One of the problems in detecting prions is that the infectious agent is just a conformational isomer of a normal "self" protein. Typical diagnostic approaches, such as looking for tell-tale antibodies or nucleic acids, therefore won't work. The successful approach exploits conformational differences between the two protein variants, says Jiri Safar of the Institute for Neurodegenerative Diseases at the University of California, San Francisco. Safar and Stanley Prusiner, who won a Nobel Prize for his discovery of prions, recently received the latest in a series of patents for just such a system.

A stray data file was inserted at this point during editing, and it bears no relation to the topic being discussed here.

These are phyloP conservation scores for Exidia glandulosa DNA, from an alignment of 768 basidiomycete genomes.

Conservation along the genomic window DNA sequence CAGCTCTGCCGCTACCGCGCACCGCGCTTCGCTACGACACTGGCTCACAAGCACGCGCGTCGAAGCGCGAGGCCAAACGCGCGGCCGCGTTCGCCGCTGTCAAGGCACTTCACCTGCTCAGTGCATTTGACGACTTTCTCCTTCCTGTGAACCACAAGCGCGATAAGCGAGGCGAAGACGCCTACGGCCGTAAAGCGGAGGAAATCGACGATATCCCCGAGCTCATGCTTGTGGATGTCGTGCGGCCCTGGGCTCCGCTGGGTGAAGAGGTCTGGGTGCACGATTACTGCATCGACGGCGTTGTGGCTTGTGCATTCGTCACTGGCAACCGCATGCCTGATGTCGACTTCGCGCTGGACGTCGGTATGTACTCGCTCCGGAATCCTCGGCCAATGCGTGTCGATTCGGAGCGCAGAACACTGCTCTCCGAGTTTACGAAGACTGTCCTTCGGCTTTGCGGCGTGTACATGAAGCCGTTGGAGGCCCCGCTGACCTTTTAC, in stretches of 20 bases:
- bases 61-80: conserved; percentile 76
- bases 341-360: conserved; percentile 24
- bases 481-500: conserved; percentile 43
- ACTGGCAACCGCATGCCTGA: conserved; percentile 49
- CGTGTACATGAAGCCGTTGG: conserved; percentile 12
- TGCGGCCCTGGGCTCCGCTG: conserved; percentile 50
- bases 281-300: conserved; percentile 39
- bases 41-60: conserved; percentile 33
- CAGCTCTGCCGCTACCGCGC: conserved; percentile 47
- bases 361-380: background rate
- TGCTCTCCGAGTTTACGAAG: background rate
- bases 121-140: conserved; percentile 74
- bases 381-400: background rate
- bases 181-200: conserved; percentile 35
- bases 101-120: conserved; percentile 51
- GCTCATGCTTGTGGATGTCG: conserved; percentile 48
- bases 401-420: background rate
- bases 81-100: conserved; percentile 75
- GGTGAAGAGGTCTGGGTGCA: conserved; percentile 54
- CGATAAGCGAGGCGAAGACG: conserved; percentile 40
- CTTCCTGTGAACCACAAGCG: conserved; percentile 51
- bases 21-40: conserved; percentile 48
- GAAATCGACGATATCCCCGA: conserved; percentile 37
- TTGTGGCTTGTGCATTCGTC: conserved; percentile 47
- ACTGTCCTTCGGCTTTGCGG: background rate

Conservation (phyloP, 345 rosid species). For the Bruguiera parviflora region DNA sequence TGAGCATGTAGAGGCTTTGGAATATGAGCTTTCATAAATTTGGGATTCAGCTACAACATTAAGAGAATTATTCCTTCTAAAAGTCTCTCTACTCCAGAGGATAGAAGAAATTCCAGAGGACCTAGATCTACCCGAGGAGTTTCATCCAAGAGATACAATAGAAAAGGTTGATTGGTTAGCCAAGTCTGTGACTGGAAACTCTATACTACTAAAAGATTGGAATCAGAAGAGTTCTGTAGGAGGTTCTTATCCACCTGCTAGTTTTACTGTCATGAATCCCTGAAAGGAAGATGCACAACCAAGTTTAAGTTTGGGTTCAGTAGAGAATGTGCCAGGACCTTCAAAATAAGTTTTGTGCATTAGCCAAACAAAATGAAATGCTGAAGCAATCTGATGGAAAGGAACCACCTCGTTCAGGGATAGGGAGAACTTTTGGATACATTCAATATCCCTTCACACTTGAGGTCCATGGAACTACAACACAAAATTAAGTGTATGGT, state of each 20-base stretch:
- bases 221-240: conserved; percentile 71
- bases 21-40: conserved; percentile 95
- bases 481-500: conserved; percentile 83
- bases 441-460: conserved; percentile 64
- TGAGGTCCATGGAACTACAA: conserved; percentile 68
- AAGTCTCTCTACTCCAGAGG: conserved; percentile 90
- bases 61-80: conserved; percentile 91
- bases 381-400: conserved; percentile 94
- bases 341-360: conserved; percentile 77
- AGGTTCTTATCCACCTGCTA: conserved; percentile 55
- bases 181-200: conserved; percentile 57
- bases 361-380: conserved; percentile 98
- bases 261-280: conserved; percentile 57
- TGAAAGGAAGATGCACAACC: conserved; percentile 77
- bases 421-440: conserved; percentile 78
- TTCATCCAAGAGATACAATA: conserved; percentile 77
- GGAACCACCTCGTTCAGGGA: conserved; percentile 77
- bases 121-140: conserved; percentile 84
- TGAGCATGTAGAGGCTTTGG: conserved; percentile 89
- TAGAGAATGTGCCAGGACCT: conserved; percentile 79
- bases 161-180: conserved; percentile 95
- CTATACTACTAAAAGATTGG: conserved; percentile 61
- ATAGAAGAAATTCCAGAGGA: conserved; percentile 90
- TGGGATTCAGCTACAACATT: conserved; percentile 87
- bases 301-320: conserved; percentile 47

US patent 6,677,125 describes a battery of different detection methods, one of which forms the basis for the conformation-dependent immuno-assay (CDI). The European Commission approved Inpro's CDI test for mad cow disease testing in its member states last June. CDI employs two antibodies, one that binds both conformations and one that binds only the normal conformation. If...

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